Better Than Betty Davis Eyes
The following story by journalist Dana Hammond, a member of the Society of American Travel Writers and a regular contributor to AAA publications, first appeared in Horizons magazine. Or, Horizons and Your AAA magazines.
The eyes are the windows to the soul, but a tracker’s eyes reveal so much more. I met my local Shangaan tracker just before embarking on the first of several game drives at Sabi Sabi Earth Lodge, a super-chic yet ecologically savvy outpost ensconced within the Sabi Sands Game Reserve. Throughout this private swath of land, geographically integrated with South Africa’s legendary Kruger National Park, wildlife roams freely and so do guests on safari in open-air vehicles. This freedom to travel off-road, with a knowledgeable ranger behind the wheel and a seasoned tracker out front (basically seated on the bumper!) ranks as one of the best reasons to choose a private reserve.
My safari group, a fun foursome, developed a deep affection for Africa through the relationship we shared with our ranger and tracker. Aside from the obvious thrill of spotting wild animals in their natural habitats, one of the most enjoyable features of going on safari is stopping in the middle of the unspoiled bush to enjoy a steaming drink in the morning or a classic “sundowner” in the afternoon. You get a chance to stretch, inhale the splendor of the setting, and socialize with your ranger and tracker. They host these intimate affairs, spreading out scrumptious snacks on the hood of the safari vehicle and serving up the drinks.
Going on safari is a powerful bonding experience. You meld with the group and certainly become one with the land. This synergy seems instantly palpable. It’s also been sanctioned, quite literally, by lion kings and other territorial cats in the Sabi Sands area that have become habituated to safari vehicles, viewing them as single, non-threatening entities as long as passengers remain seated. That set of circumstances sets the stage for spectacular, up-close encounters with some of the most elusive cats and practically ensures you’ll see Africa’s “Big 5” -- buffalo, elephant, leopard, lion and rhinoceros -- during a typical three-night safari. I spied them all in just two days.
Our ranger’s face was the first one we saw in the morning and the last one we saw at night. He delivered a personal wake-up call at our door before dawn and escorted us back to our suites when we decided to retire in the evening. Mindfully built into the rise of a berm, Earth Lodge practically disappears into the rugged landscape despite it cushy features for humans (think private plunge pools, sublime indoor/outdoor showers and egg-shaped stone soaking tubs in all 13 suites, a full-service spa, a wine cellar, gourmet dining within eyeshot of an active waterhole and several lounge areas, including a popular roost with tables scattered amid a footbath). The one thing it doesn’t have is a perimeter fence, so a ranger escort after dark is welcome, especially since elephants and other wildlife have trampled over and around those stealthy suites!
Our ranger offered insight and readily answered every question we rattled off in an eagerness to digest this wild realm, but during game drives it was our more pensive tracker who quietly divined the course by signaling left or right and sometimes getting down on the ground to survey spoors. He had decoder eyes that read the land like a map. They were a generational gift, fine-tuned by his father who had learned the art of tracking from his own father before. For us they became not only a window to his soul, but a window onto the heart of the African bushveld and all its inhabitants.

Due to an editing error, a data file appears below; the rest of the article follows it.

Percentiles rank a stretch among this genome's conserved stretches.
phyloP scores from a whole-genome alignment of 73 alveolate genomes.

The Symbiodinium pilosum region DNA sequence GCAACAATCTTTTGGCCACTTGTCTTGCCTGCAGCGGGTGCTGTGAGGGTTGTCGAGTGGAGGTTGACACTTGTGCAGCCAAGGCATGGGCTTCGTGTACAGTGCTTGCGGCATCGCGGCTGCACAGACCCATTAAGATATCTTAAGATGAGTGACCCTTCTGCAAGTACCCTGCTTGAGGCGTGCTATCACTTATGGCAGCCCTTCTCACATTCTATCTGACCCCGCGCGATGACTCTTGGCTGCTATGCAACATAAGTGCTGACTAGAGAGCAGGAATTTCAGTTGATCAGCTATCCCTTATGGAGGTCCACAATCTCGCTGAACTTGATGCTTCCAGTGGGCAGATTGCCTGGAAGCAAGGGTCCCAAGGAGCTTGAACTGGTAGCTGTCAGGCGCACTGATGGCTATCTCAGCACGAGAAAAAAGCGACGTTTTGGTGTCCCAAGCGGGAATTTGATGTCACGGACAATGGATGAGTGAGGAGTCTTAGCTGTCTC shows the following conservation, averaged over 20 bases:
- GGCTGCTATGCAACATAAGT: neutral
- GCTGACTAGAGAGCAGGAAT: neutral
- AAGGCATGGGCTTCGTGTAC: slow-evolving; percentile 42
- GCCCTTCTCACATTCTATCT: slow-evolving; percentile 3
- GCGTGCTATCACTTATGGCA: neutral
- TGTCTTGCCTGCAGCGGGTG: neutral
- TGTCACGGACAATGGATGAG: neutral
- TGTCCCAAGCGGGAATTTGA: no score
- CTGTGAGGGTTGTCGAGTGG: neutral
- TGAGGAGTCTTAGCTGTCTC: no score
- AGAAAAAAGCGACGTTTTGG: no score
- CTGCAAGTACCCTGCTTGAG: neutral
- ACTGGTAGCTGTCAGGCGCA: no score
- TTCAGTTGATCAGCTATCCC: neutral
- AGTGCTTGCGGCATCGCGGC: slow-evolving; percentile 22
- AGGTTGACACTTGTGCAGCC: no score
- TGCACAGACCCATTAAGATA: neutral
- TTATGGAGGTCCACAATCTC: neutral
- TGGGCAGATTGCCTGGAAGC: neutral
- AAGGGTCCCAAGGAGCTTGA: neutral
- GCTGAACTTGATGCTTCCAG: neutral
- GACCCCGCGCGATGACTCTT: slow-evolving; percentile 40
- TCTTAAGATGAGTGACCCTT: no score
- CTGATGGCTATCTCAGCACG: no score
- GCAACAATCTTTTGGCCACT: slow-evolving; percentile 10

Going on safari is nothing like visiting a zoo. There are no scheduled shows. Mother Nature sets the pace, but a skilled tracker instinctively has the ability to fall into sync no matter the rhythm. Our tracker never missed a beat. Responding to a chorus of agitated birds, he signaled a sudden stop. A second later we glimpsed a spectacular black mamba, its head raised more than a foot off the ground as the rest of its seemingly endless body slithered behind in a speedy blur. I think even our ranger was impressed with the prowess that produced that sighting. Known as the world’s fastest land snake (more than 12mph), black mambas have spawned legendary tales and their bite has been dubbed “the kiss of death.”
Our tracker seemed genuinely satisfied in that moment, too. His eyes said it. I noticed a similar twinkle after he successfully located a pride of lions. If we had been ticking off notches on our safari belts—and despite best intentions to avoid doing that, we were just a bit—spying a lion was the one thing standing between us and a Big 5 victory. Following a steady beat this time, he slowly and meticulously tracked down a flat-bellied pride that appeared to have just collapsed from exhaustion in a shady spot. Obviously, all their prowling had proved fruitless. The only ones with an ounce of energy were two mischievous cubs trying to nudge a reaction out of their mother.
The sagacious look in our tracker’s eyes when one lioness rose up and strolled right in front of that bumper-mounted seat he occupied is something I’ll remember forever. It seemed to balance so many thoughts at once – satisfaction, respect, perspective and much more. For me, it distilled the safari experience, the privilege of being able to witness this wild world as it once was and still endures.
All Photo Credits: Sabi Sabi Game Reserve